Prime Minister Binyamin Netanyahu awards this year’s Genesis Prize to violinist Itzhak Perlman at a June 23 ceremony in Jerusalem. The annual prize of $1 million is given to “an exceptional human being who has attained outstanding excellence and international renown in his or her chosen field, is a role model in the community and who can inspire the next generation of Jews worldwide.” Perlman said he plans to direct his prize money to philanthropic projects in the fields of music and support for individuals with disabilities.
(photo by Israel Antiquities Authority via Ashernet)
Inspectors of the Israel Antiquities Authority’s Unit for the Prevention of Antiquities Robbery during a June 14 raid on a store in Jerusalem’s Mamilla Mall. Bronze arrowheads, coins bearing the names of the Hasmonean rulers, vessels for storing perfumes and hundreds of items that are thousands of years old were being offered for sale by the store, which was not licensed to trade antiquities. New regulations have been in force since March requiring that antiquities dealers manage their commercial inventory using a computerized system developed by the IAA. The system, which allows the tracking of items, aims to prevent antiquities dealers from selling artifacts that are the product of robbery, namely the illicit excavation of archeological sites.
Prof. Eytan Mor, left, and Dr. Evyatar Nesher with a kidney transplant recipient at Petach Tikvah’s Beilinson Hospital, which is part of the Rabin Medical Centre. Mor is director of the transplant department and Nesher, the department’s deputy head. (photo from Ashernet)
About nine years ago, a 55-year-old woman with a congenital kidney disease underwent a kidney transplant in the Philippines. Last week, she died following a stroke and her brother, who suffered from the same congenital disease and needed a transplant, received his sister’s kidney, which was still viable, though she had died. This was the first time such a surgical procedure had been performed in Israel, and it is thought that this procedure has been performed only five times in the world. This is also the first time that such a transplant has been carried out between family members. It is hoped that this landmark operation will encourage more live donations of kidneys.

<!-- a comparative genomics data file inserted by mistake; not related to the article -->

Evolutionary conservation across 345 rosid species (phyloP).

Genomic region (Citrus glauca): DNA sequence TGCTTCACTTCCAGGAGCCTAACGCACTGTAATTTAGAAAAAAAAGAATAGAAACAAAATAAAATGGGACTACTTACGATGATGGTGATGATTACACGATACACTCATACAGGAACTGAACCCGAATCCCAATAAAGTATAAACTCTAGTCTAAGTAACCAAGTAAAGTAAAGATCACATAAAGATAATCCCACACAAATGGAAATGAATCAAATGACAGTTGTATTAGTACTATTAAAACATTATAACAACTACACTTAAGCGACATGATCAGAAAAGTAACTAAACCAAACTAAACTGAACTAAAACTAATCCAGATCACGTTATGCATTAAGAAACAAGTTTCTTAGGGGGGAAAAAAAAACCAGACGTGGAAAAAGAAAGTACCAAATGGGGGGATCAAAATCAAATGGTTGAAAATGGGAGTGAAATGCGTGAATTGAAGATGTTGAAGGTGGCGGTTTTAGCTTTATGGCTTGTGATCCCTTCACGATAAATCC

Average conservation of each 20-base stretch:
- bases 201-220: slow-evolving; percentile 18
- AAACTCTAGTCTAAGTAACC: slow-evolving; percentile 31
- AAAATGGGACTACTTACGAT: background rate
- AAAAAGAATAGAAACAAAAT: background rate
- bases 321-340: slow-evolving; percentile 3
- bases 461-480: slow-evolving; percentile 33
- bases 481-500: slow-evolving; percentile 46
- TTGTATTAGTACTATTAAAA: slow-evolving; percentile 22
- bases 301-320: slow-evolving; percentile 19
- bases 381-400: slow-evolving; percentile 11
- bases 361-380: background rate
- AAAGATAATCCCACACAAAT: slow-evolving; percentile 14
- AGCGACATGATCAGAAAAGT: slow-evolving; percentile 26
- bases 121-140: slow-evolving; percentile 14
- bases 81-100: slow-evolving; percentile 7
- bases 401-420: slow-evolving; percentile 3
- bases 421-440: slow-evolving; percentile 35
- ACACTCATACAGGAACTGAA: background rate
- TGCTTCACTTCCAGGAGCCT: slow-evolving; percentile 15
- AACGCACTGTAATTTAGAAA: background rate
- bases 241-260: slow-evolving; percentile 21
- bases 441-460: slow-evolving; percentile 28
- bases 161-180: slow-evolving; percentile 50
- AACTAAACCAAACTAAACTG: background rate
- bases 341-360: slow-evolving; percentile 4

Avigdor Lieberman takes his seat in the Knesset on the afternoon of May 30 in his new role as defence minister. (photo from Ashernet)
For some time now Prime Minister Binyamin Netanyahu has been trying to enlarge his right-wing coalition government. Apart from holding several important portfolios, including foreign affairs and economy, it was becoming increasingly difficult for the government to carry out its policies with a majority of only one seat in the 120-seat Knesset. As well, within the coalition there was pressure over issues that were of special interest to particular factions.
A Knesset vote of 55-43 approved Avigdor Lieberman’s Yisrael Beitenu (Israel Our Home) party to join the coalition and gives Netanyahu 66 seats. Lieberman was appointed minister of defence. In the Israel Defence Forces, he attained the rank of corporal.
Lieberman’s predecessor was Moshe Ya’alon, a former IDF chief of staff, who had warned of the rising tide of extremism in the Likud and resigned from the party and the Knesset on May 20.
One of two Egyptian sarcophagi covers – one dating to between the 10th and 8th centuries BCE (Iron Age) and the other to between the 16th and 14th centuries BCE (the late Bronze Age) – that were seized by Israel Antiquities Authority (IAA) inspectors four years ago while checking shops in the market of Jerusalem’s Old City. In a short ceremony on May 22, they were returned to Egypt. Egyptian ambassador Hazem Khairat expressed Egypt’s appreciation for all the efforts made by the Israeli authorities to return these smuggled antiquities to their country of origin.
Nadav Argaman, left, is congratulated by Prime Minister Binyamin Netanyahu at the Prime Minister’s Office on May 8, as he takes over as head of Israel’s Shin Bet security service. In the centre is outgoing head Yoram Cohen, who had led the security service since 2011. Argaman became deputy head of the service in 2011. Prior to that, he was the chief of operations from 2003 to 2007 and, from 2007 to 2011, he was Shin Bet’s representative in the United States. (photo from Ashernet)
Slackliner Heather Larson in action. (photo from Ashernet)
On May 2, slackliner Heather Larson, from Denver, Colo., traveled the 35-metre distance between city walls at the Tower of David. Wearing a harness attached to the line, in case she fell, Larson demonstrated various yoga poses along her way. In Israel to draw attention to the upcoming Israel Festival, which takes place in Jerusalem every June, Larson was also being filmed as part of a promotional campaign for a new Israeli-designed backpack.